My brother was convinced for years that wearing seatbelts was the stupidest idea ever. He would quickly tell you that he would rather be thrown clear of an accident. At the time I was racing stock cars and working as a volunteer fireman/EMT-I and he was drag racing. I would continue to ask him, would you want to be thrown clear of your race car at 150 mph? And, why do you wear your 5 point harness in the race car? It never sunk in with him. A few years later his wife rounded a corner on a two lane country rode and a large dog was in the middle of the highway. She swerved to miss the dog, hit a culvert, and the truck catapulted in the air clipping trees 20 ft up. The impact literally peeled the side of the truck off. She knocked the rear window out behind the driver's seat with her skull and she impacted the A-pillar on the passenger side with her face. She ended up with a broken back.

Her accident taught neither of them anything. They continued to stuff seatbelts under the seat. A couple years later, I get awoke at 2 am on a Sunday. The nurse on the other end of the line informs me that my brother has been in an accident and is being transported to the local trauma center. As it turns out, he fell asleep on a curvy road. The truck went off the shoulder. He woke when he heard gravel hitting the fenders, startled, snatched the steering. The truck turned sideways in the highway at 60 mph. The tires sidewalls flexed, the wheels bit into the asphalt and the truck began flipping. He was found 60 feet from the wreckage lying on the windshield. He had been thrown clear. He had significant amounts of glass and gravel imbedded into his shoulders and a broken neck. His two passengers who were asleep in the back seat received minor cuts and abrassions and were not thrown from the vehicle.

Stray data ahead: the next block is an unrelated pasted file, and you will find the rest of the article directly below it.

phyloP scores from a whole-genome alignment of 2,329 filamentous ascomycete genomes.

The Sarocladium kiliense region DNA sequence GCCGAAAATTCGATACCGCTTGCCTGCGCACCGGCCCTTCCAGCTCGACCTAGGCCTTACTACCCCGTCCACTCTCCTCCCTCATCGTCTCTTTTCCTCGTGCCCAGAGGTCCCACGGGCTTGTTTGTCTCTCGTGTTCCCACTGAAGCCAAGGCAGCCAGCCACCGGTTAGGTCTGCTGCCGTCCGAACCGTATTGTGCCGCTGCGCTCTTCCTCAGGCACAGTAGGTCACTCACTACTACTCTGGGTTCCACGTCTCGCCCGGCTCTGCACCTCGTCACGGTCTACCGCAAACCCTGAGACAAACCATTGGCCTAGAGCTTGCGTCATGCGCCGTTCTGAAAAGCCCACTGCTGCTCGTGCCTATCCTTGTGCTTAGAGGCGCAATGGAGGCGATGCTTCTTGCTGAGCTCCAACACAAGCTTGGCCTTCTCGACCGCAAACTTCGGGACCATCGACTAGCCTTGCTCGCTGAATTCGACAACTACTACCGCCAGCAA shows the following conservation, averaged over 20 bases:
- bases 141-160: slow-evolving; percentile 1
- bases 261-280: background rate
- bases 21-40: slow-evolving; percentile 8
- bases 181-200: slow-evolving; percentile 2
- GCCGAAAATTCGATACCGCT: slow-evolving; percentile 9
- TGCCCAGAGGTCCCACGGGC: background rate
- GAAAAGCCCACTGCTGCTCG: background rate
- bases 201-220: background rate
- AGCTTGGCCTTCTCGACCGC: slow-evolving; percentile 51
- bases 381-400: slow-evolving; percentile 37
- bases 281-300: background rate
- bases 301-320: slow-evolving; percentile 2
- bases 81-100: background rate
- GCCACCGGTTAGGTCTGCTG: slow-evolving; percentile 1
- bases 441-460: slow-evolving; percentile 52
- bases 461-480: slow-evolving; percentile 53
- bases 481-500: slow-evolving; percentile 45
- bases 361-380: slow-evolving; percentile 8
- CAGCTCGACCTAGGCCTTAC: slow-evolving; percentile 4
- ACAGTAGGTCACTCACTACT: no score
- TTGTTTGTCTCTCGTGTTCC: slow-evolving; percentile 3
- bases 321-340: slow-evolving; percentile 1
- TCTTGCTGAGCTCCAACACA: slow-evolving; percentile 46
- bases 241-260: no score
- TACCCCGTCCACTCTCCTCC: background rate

After 6 days, he awoke from his coma and while he laid flat on his back in a halo device. I revisited seat belts and his theory of being thrown clear. Fortunately, he did not injure his spinal cord and did not suffer paralysis.

The good news is that he now wears a seatbelt and strongly encourages others to wear seatlbelts.

It's a shame, but perhaps Buzzard may have to learn the hardway as well. Having gravel dug out of your forearm is not fun. Leather is hot in the summer. I'll sweat and enjoy my skin :)